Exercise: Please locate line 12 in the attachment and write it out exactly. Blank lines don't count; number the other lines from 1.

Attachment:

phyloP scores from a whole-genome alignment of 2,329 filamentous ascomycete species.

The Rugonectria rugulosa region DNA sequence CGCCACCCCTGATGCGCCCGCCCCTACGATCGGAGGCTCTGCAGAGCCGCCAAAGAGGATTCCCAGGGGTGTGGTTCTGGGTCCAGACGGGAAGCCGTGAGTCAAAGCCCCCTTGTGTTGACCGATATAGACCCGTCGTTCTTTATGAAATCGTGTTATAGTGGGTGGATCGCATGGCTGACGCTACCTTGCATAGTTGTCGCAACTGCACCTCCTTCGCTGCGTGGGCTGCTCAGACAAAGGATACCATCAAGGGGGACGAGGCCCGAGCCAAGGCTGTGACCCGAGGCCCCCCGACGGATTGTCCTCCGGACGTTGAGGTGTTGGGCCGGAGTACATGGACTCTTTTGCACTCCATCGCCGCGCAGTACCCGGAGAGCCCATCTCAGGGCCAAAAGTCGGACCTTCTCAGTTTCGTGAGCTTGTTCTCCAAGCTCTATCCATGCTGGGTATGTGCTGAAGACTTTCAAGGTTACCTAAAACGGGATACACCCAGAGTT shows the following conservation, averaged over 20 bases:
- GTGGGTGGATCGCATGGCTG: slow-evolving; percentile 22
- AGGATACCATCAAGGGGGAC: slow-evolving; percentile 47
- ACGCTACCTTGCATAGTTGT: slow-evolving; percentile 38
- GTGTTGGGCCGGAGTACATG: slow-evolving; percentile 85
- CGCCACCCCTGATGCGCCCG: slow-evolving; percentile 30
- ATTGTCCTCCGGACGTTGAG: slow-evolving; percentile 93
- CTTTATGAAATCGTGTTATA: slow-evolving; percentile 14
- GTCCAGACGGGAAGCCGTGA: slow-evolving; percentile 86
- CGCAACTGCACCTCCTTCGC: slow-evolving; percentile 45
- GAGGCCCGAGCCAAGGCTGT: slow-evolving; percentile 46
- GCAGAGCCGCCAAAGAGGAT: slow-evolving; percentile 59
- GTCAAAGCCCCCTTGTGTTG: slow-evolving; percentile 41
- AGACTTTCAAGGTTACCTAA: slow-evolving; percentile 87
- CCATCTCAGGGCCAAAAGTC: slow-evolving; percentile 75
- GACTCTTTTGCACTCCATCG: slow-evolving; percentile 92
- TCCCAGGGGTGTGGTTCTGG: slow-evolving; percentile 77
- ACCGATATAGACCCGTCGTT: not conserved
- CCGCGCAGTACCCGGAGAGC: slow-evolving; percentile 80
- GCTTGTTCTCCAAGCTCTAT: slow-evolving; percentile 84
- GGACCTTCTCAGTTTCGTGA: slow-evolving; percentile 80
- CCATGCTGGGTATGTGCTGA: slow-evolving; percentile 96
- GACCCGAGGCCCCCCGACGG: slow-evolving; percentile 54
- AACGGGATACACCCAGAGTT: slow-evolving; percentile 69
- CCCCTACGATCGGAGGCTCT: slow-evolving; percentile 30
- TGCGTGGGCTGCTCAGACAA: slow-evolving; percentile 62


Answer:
- GAGGCCCGAGCCAAGGCTGT: slow-evolving; percentile 46